About a third of Medicaid spending is for demonstrations, which allow states to test new approaches to delivering services. States and the federal government are supposed to be transparent about the demonstrations that are proposed and give the public a chance to weigh in. Is that happening?
The short answer is sometimes. Transparency has improved, but there are still significant gaps. For example, the federal government doesn't always require states to share the projected effects of proposals, even when they could significantly affect beneficiary eligibility.
We recommended ways for Medicaid to address these issues.
States that received a demonstration approval from January 2017 through May 2018
Map showing states that received demonstration approvals from January 2017 through May 2018
What GAO Found
Medicaid demonstrations allow states flexibility to test new approaches for providing coverage and delivering Medicaid services. Since 2012, the Centers for Medicare & Medicaid Services (CMS), which oversees demonstrations, has developed procedures to improve the transparency of the approval process. For example, CMS reviews demonstration applications (including for new demonstrations, extensions, and amendments to existing demonstrations) for their compliance with applicable transparency requirements, including that states seek public input on their applications.
States that Received Demonstration Approvals, January 2017–May 2018
However, GAO found weaknesses in CMS's policies for ensuring transparency.
Changes to pending applications for new demonstrations or extensions. CMS lacks policies for ensuring transparency when states submit major changes to pending applications. For two of the four approvals of new demonstrations or extensions GAO reviewed in-depth, states submitted changes to their applications that could have significant effects on beneficiaries (such as disenrollment or other penalties) without first obtaining public comment on these changes at the state level.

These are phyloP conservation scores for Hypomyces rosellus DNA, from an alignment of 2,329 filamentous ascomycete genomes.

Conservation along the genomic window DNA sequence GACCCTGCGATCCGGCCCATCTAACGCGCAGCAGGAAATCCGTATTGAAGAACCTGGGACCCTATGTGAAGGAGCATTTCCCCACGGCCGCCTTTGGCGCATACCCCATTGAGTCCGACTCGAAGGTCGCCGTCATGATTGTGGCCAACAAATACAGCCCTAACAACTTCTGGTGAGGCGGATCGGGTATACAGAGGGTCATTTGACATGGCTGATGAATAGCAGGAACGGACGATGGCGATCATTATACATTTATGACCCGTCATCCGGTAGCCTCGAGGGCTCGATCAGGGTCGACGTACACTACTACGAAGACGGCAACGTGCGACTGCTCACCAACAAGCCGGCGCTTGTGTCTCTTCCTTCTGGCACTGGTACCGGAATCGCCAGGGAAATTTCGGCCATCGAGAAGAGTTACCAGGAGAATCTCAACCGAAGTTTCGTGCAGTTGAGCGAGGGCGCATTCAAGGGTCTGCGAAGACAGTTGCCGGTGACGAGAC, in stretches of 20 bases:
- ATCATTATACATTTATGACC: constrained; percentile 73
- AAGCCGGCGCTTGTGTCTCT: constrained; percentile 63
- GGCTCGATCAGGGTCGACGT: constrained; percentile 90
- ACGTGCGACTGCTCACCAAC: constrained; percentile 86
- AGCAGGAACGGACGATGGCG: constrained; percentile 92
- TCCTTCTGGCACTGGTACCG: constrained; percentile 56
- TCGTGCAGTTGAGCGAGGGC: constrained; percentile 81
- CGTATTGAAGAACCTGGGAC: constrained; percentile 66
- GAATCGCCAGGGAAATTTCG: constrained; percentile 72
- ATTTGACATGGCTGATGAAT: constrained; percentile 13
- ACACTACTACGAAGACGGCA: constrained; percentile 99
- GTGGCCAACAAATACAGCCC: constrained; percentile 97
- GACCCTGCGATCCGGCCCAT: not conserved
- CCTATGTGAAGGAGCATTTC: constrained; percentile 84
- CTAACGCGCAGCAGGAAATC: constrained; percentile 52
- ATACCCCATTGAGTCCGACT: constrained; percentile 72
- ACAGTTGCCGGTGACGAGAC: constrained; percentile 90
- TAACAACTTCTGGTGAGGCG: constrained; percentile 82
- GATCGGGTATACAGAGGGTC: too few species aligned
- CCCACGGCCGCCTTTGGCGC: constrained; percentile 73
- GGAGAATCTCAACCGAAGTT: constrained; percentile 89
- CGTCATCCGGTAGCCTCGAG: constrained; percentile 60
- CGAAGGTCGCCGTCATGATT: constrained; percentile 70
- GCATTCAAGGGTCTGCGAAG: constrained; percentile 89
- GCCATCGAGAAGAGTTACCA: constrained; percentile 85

Amendments to existing demonstrations. CMS's transparency requirements for amendments are limited. For example, CMS does not require amendment applications to include how the changes may affect beneficiary enrollment or report on concerns raised in state public comments. However, states have proposed major changes—such as work and community engagement requirements—through amendments, raising concerns that major changes to states' demonstrations are being approved without a complete understanding of their impact.
Why GAO Did This Study
Section 1115 demonstrations are a significant component of Medicaid spending and affect the care of millions of beneficiaries. The Patient Protection and Affordable Care Act required the Department of Health and Human Services (HHS) to establish procedures to ensure transparency in approvals of new demonstrations and extensions to existing demonstrations. The act did not address amendments, which are subject to long-standing guidance on public input.
GAO was asked to examine the transparency of demonstration approvals. Among other things, this report examines CMS's transparency policies and procedures for new demonstrations and extensions, and amendments to existing demonstrations. To review a variety of approval types across a large number of states, GAO examined all approvals of new demonstrations and extensions of and amendments to existing demonstrations granted from January 2017 through May 2018. GAO also conducted in-depth reviews of one approval in each of seven states, selected to include at least two approvals of each type. GAO reviewed demonstration documentation for these states, and interviewed state and federal Medicaid officials. GAO also assessed CMS's procedures against federal internal control standards.
CMS should develop policies for ensuring transparency when states (1) submit major changes to pending demonstration applications and (2) propose amendments to existing demonstrations. HHS concurred with these recommendations.
Recommendations for Executive Action
|Centers for Medicare and Medicaid Services||The Administrator of CMS should develop and communicate a policy that defines when changes to a pending section 1115 demonstration application are considered major and should prompt a new review of the application against the transparency requirements applicable to the pending application. (Recommendation 1)|
|Centers for Medicare and Medicaid Services||
Priority Rec.The Administrator of CMS should develop and communicate a policy whereby applications for section 1115 demonstration amendments that may have significant impact are subject to transparency requirements comparable to those for new demonstrations and extensions. (Recommendation 2)